Last updated in April 2015
Germany and Bhutan enjoy very friendly relations. Diplomatic relations do not yet exist between the two countries but consular relations were established in late 2000. Official contacts are maintained via the respective embassies in New Delhi.
Bhutan first formally declared its interest in cooperation with the Federal Republic of Germany, in particular its desire for economic cooperation, in 1978. Following the first official visit to Bhutan by the German Ambassador in New Delhi in February 1979, a delegation of three German Bundestag members visited the Himalayan kingdom in December 1983, the first such visit ever made by a parliamentary delegation.
There is room for improvement in bilateral economic relations. The main German exports to Bhutan are machinery, electrical goods, manufacturing plant and paper goods. Germany’s principal imports from Bhutan are iron and steel. As there are currently no long-term bilateral trade or investment projects, even minor business transactions can have a considerable impact on the bilateral balance of trade from one year to the next.
Germany supports Bhutan multilaterally through its contributions to international organisations that are engaged in the country, e.g. the World Bank, the Asian Development Bank (ADB), the European Union (EU) and the International Centre for Integrated Mountain Development (ICIMOD).
Bilaterally, Bhutan has for many years taken advantage of training and further-education courses held in Germany. Young executives from Bhutan’s administrative sector and from non-governmental organisations receive practical training in Germany as part of the German Academic Exchange Service’s (DAAD) Postgraduate Courses for Professionals with Relevance to Developing Countries. Every year, a number of scholarships are awarded, enabling a two-year master’s programme to be completed.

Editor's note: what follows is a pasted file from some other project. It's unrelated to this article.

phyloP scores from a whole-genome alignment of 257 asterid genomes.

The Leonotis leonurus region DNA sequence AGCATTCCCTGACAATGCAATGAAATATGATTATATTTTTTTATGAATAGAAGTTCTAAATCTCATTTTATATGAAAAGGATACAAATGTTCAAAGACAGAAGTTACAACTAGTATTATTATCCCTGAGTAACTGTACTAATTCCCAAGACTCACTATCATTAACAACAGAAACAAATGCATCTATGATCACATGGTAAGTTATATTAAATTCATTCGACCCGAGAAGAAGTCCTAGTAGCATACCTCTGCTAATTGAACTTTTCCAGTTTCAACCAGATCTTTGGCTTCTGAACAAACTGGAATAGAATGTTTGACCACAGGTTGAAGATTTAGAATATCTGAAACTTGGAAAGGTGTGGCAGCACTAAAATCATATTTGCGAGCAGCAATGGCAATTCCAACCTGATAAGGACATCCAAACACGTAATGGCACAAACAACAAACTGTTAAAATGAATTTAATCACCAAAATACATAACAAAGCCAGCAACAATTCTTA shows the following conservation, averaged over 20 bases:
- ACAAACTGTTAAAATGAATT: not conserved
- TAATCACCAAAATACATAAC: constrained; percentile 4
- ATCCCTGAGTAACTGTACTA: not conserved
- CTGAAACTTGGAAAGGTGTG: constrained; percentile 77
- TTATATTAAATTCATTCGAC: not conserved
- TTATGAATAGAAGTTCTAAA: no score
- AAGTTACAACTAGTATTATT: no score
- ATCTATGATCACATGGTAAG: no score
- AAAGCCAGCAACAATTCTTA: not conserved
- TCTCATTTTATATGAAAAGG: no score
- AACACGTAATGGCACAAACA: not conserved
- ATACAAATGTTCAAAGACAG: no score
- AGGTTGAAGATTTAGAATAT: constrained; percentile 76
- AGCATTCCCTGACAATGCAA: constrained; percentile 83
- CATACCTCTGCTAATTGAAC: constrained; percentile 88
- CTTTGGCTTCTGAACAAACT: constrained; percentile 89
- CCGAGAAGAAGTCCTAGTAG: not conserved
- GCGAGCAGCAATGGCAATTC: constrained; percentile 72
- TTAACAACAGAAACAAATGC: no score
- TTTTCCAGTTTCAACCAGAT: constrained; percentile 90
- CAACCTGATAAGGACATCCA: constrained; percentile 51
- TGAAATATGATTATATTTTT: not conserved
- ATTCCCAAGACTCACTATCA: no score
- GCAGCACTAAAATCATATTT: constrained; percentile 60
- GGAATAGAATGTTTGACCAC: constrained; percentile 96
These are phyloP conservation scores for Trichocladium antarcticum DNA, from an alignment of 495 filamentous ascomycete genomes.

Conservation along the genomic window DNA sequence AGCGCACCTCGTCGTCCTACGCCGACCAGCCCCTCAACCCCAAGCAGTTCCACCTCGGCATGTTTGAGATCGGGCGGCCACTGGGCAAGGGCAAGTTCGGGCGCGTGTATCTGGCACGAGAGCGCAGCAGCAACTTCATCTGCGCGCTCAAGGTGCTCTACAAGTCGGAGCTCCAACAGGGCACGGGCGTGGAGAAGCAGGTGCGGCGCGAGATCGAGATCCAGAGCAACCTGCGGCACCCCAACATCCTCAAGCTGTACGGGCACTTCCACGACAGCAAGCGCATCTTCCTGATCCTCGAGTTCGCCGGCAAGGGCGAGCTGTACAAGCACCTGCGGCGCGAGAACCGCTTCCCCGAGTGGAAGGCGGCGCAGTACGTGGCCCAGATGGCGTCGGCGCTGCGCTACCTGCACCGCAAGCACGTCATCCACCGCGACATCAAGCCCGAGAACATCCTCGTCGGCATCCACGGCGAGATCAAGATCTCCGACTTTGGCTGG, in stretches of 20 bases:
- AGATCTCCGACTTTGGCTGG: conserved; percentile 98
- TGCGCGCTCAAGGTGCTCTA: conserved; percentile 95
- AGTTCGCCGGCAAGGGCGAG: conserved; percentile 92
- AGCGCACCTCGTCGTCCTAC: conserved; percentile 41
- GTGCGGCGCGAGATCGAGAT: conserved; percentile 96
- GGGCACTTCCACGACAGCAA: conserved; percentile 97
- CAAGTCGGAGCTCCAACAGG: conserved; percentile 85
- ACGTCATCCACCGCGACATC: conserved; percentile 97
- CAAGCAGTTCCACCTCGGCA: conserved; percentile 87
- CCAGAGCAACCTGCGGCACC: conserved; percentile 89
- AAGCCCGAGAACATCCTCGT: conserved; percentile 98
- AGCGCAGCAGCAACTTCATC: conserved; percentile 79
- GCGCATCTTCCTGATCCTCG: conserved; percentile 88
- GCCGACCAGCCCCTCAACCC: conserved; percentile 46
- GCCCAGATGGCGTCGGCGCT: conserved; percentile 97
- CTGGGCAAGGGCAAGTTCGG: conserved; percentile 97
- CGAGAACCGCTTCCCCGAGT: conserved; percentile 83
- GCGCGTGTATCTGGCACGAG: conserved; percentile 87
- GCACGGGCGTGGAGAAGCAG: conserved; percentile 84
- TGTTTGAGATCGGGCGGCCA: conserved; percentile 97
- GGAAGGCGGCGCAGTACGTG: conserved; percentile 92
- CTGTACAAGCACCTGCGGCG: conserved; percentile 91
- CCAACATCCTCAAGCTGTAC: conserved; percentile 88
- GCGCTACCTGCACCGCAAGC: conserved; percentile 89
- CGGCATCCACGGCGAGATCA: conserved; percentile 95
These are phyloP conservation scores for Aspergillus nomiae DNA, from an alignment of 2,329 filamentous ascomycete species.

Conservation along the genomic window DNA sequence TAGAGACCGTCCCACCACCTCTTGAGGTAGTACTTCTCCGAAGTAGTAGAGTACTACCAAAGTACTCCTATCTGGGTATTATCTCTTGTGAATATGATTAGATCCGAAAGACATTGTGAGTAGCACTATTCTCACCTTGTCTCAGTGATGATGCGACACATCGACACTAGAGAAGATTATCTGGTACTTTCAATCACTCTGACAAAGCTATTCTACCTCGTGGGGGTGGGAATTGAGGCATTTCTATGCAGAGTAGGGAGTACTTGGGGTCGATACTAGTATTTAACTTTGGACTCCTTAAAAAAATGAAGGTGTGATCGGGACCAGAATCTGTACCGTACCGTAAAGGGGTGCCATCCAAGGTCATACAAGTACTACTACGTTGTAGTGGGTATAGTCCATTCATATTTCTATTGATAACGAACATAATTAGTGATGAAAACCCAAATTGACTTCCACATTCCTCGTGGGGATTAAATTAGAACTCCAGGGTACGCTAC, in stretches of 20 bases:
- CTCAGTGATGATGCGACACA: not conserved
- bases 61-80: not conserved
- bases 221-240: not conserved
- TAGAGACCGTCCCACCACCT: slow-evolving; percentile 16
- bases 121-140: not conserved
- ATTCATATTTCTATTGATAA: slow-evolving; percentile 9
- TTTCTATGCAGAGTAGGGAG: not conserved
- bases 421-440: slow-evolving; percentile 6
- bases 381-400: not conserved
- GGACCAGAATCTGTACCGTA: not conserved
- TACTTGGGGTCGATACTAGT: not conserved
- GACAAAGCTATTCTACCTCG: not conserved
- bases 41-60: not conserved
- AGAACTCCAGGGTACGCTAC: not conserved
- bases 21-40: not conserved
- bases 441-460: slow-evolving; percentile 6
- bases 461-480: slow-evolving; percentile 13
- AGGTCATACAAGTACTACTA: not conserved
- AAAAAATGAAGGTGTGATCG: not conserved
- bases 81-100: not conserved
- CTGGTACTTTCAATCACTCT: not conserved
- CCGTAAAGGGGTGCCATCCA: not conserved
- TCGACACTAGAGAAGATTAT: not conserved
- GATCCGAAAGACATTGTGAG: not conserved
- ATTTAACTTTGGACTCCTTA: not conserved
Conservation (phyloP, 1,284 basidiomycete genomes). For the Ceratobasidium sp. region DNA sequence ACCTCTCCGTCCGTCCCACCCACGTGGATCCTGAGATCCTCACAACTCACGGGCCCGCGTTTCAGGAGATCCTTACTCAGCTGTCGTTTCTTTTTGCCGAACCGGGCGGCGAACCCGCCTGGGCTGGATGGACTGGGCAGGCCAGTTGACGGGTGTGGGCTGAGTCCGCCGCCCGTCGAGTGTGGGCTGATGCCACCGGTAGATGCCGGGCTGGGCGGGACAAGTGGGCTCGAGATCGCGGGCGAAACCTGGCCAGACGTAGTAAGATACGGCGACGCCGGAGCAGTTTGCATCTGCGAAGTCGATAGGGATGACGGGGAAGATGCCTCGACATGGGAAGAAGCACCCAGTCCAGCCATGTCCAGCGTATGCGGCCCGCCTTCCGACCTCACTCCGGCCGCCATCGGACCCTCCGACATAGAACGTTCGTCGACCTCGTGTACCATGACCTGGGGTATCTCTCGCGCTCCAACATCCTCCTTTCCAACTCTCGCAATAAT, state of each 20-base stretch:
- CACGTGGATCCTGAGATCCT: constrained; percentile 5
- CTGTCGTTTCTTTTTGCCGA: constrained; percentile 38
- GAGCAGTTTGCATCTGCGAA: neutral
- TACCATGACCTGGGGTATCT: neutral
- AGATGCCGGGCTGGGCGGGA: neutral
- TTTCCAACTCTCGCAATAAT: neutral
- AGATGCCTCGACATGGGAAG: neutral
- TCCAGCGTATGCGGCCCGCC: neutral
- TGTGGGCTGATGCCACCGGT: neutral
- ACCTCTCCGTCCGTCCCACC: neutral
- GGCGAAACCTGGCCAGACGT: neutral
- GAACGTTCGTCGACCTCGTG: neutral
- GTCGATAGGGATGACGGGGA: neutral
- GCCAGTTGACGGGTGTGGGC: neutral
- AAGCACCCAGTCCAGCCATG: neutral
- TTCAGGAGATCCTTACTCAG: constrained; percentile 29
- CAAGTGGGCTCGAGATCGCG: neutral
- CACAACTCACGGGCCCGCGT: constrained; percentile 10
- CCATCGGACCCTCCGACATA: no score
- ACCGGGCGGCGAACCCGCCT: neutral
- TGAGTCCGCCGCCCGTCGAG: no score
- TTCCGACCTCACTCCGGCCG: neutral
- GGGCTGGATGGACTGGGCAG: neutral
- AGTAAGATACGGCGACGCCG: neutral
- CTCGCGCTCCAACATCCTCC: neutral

The Federal Ministry for Economic Cooperation and Development (BMZ) promotes in particular civil-society engagement through projects conducted by non-governmental organisations and private intermediaries. The Senior Experten Service (SES), for example, is engaged in Bhutan in the training of experts for the health care and tourism sectors. In the area of economic cooperation, the BMZ is supporting a project by the Savings Banks Foundation for International Cooperation to build and strengthen the microfinance sector in Bhutan.
As part of efforts to promote democracy and the rule of law, Germany supports further-education measures for the country’s police force and judiciary. A nationwide disaster prevention project at Bhutan’s schools was also supported.
Germany’s political foundations include Bhutan in their regional projects. In addition, several German associations are engaged in Bhutan and maintain their own contacts to partner organisations there, e.g. Bhutan Hilfe e.V., Pro Bhutan e.V. and the Deutsche Bhutan Himalaya Gesellschaft e.V.
Culture and science
On the cultural front, Germany has in recent years supported cultural preservation projects in Bhutan, e.g. the reconstruction of cantilever bridge at the historic Dzong (fortress monastery) in Punakha, which was officially opened by Bhutan’s Prime Minister in May 2008. In addition, a permanent photography exhibition in the turrets of the cantilever bridge – also funded by the Federal Foreign Office under its Cultural Preservation Programme – was opened by then Prime Minister Thinley in late October 2011.
There are some instances of German scientists cooperating with ministries and research institutions in Bhutan, e.g. in geology and climate research. The Max Planck Society is engaged in a joint ornithological research project with Bhutan.